This account is pending registration confirmation. Please click on the link within the confirmation email previously sent you to complete registration. Need a new registration confirmation email? Click here
NEW YORK (
TheStreet) -- Governments should ensure that the rich pay "their fair share of the tax burden" as part of an effort to tackle rising inequality, the Organization for Economic Co-Operation and Development said in a new report on Monday.
report found that the average income of the richest OECD countries is about nine times the poorest. Nordic and continental European countries have a lower wage gap compared to the average, but the ratio rises to 10 to 1 in UK, Italy, Japan and Korea. The wage gap is 14 to 1 in the U.S., Israel and Turkey. In Chile and Mexico, the richest 10% have an income that is 27 times the poorest 10%.
Income inequality had widened not just in traditionally high-inequality countries but also in low-inequality countries such as Germany, Denmark and Sweden.
"The social contract is starting to unravel in many countries," OECD Secretary-General Angel Gurría said on releasing the report in Paris. "This study dispels the assumptions that the benefits of economic growth will automatically trickle down to the disadvantaged and that greater inequality fosters greater social mobility. Without a comprehensive strategy for inclusive growth, inequality will continue to rise."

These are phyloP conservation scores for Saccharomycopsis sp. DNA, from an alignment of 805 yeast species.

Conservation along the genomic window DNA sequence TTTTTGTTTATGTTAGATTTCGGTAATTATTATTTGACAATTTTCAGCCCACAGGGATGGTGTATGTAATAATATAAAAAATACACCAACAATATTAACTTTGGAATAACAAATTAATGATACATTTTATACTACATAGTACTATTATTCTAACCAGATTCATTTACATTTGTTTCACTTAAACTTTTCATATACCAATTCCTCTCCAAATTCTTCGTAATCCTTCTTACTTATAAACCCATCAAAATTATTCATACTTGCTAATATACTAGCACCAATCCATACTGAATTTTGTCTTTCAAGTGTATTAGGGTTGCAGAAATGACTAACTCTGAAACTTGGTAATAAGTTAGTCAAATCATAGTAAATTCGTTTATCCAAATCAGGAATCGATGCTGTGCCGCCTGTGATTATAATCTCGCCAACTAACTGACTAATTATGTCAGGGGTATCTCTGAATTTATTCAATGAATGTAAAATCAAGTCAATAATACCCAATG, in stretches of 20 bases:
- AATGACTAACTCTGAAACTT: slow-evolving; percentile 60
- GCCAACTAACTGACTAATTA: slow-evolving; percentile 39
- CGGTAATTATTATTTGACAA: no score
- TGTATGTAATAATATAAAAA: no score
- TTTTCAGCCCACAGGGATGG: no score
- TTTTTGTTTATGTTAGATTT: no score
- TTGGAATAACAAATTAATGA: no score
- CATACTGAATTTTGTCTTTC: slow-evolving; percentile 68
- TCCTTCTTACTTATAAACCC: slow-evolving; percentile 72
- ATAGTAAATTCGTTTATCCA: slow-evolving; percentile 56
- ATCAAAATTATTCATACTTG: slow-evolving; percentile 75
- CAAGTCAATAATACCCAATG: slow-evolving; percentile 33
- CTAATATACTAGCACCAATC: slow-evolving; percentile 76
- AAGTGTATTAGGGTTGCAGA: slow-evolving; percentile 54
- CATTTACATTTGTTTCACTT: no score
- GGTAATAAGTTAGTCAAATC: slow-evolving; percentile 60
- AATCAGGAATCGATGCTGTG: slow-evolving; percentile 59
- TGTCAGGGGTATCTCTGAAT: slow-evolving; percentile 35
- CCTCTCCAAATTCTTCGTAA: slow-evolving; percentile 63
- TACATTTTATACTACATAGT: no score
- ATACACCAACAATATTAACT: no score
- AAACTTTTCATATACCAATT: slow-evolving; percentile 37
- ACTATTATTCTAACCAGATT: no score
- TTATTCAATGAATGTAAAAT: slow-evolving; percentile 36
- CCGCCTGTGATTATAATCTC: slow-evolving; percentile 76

The United States has the fourth-highest inequality level in the OECD, after Chile, Mexico and Turkey. The national income of the richest 1% more than doubled during 1980 and 2008 but the top marginal income tax rate has dropped from 70% in 1981 to 35% in 2010.
The top 1% now makes an average after-tax income of $1.3 million compared to the poorest 20% who make an average of $17,700.
The earnings wage gap has increased as technological advances have favored high-skilled workers. More flexibility in work hours and the availability of part-time jobs has also played a role in widening the wage-gap. Lower benefit levels across OECD countries are another reason why income inequality problems have worsened.
The redistribution of income by taxes and benefits has been limited. Benefits represent only 6% of household income in the U.S. compared to an average 16% for OECD countries.